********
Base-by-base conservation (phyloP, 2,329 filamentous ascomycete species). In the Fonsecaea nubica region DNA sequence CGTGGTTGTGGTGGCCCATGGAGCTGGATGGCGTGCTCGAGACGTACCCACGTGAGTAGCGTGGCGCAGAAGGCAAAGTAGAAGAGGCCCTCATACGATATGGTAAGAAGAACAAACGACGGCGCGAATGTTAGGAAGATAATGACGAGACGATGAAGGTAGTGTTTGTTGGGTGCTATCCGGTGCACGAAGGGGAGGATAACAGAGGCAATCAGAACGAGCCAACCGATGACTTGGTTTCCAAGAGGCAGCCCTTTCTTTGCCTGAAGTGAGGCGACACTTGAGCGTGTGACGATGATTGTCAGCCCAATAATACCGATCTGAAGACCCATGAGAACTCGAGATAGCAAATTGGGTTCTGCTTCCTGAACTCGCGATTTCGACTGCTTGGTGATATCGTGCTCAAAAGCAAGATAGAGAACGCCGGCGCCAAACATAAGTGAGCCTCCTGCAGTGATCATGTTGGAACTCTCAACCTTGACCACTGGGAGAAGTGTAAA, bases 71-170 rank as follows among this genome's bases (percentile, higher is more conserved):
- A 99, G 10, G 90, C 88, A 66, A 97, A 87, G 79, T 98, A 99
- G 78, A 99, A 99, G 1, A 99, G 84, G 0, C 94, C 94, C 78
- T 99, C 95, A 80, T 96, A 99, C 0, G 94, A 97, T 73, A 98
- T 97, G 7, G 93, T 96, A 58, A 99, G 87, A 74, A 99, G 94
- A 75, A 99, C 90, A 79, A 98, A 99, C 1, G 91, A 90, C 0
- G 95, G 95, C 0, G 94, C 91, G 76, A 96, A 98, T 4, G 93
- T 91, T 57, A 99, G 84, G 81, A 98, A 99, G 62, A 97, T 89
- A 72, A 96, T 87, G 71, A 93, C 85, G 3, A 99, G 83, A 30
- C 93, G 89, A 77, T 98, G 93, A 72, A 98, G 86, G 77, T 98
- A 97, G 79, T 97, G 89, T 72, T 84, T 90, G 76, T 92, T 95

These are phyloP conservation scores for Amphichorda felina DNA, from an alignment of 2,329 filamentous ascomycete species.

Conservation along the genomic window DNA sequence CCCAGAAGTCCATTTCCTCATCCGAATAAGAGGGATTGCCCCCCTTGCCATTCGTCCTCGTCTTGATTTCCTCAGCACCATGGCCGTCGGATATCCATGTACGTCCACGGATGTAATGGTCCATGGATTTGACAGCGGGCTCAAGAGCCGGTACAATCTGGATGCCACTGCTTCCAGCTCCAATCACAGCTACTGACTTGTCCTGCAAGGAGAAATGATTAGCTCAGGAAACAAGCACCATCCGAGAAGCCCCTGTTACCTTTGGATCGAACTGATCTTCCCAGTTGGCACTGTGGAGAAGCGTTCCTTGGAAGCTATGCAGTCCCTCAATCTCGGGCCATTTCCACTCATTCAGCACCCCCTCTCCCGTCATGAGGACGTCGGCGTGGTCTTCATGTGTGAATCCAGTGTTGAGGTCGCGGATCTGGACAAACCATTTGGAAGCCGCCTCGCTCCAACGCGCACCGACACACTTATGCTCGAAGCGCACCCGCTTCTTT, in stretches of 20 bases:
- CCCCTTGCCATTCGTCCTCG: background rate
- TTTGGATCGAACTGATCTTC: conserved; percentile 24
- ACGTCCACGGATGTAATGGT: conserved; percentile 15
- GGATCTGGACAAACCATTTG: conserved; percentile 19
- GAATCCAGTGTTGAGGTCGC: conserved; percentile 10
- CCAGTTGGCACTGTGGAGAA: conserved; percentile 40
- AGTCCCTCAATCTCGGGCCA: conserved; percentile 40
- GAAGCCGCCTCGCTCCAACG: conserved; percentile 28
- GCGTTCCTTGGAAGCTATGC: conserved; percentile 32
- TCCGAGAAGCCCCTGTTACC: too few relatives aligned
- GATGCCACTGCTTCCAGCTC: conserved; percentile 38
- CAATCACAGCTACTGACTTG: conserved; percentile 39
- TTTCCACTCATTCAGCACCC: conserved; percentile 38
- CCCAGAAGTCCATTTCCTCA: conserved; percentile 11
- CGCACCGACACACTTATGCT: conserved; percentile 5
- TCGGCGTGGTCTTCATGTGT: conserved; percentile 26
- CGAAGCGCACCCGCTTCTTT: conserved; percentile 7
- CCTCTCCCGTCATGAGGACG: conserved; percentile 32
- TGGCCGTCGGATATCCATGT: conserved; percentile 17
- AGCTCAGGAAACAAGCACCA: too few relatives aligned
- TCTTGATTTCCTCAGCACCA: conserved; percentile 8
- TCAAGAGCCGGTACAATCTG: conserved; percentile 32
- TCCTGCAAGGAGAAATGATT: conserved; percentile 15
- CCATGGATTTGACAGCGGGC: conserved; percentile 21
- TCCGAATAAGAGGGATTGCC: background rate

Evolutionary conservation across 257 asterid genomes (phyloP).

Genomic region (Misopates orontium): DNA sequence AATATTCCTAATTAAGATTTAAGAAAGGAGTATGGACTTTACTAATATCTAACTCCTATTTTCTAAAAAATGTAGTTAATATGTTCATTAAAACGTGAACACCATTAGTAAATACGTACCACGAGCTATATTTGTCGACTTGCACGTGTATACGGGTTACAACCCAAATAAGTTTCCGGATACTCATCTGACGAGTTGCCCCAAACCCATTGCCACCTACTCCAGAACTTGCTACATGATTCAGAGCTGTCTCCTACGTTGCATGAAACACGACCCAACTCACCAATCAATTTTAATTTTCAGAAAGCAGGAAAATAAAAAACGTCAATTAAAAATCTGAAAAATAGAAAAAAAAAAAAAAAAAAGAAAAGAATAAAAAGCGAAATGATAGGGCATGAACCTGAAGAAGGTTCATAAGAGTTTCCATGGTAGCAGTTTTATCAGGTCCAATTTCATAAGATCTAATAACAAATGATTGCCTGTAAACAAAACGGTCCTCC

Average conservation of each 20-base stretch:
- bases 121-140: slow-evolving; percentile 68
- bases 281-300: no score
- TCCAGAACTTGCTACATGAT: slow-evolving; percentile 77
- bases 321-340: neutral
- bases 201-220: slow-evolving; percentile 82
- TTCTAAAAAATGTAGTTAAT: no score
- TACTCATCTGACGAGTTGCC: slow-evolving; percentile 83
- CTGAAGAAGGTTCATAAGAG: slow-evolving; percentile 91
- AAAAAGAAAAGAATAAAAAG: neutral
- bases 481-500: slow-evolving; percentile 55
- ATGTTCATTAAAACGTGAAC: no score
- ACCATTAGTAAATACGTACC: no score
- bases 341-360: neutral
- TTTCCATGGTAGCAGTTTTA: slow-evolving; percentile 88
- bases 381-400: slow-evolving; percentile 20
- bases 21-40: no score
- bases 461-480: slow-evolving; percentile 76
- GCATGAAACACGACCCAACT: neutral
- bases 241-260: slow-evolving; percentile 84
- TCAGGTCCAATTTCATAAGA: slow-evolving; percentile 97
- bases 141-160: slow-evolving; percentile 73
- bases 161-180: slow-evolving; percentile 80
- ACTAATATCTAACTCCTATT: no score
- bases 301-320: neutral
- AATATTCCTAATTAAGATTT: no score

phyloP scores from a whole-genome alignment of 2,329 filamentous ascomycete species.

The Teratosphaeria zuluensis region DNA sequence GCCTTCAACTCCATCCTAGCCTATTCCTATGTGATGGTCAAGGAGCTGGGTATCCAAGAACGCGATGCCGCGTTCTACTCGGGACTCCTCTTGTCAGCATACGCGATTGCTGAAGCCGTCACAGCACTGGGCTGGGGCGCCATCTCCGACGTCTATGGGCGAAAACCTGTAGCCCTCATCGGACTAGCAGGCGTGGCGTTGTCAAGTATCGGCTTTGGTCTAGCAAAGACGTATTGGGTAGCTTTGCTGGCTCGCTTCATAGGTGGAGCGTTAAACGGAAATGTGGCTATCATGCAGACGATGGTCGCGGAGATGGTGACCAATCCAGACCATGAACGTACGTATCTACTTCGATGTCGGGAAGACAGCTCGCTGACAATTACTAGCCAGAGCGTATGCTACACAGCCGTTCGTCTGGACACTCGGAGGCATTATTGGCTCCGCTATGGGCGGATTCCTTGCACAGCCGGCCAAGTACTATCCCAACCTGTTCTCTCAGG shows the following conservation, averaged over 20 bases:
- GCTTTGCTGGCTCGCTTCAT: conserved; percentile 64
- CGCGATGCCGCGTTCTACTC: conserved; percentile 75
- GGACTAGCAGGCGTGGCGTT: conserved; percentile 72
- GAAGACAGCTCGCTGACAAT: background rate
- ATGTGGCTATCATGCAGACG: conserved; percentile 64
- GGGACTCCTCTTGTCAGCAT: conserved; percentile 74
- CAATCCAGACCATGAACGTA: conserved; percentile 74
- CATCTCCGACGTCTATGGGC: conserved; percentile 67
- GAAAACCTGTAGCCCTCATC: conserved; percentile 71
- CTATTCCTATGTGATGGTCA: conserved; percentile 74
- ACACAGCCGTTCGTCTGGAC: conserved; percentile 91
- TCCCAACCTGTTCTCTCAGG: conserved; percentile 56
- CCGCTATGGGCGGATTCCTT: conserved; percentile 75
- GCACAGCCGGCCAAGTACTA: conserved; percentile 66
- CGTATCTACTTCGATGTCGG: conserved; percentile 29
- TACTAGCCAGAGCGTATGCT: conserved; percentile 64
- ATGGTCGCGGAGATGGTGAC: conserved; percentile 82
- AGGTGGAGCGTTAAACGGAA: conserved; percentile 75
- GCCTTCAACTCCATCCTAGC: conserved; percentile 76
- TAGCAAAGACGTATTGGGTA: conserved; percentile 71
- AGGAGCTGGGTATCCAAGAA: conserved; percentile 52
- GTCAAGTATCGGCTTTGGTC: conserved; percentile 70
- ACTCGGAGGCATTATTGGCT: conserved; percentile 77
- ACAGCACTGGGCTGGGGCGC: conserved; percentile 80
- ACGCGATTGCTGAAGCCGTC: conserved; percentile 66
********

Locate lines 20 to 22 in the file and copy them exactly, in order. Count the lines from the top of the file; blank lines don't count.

- AGTCCCTCAATCTCGGGCCA: conserved; percentile 40
- GAAGCCGCCTCGCTCCAACG: conserved; percentile 28
- GCGTTCCTTGGAAGCTATGC: conserved; percentile 32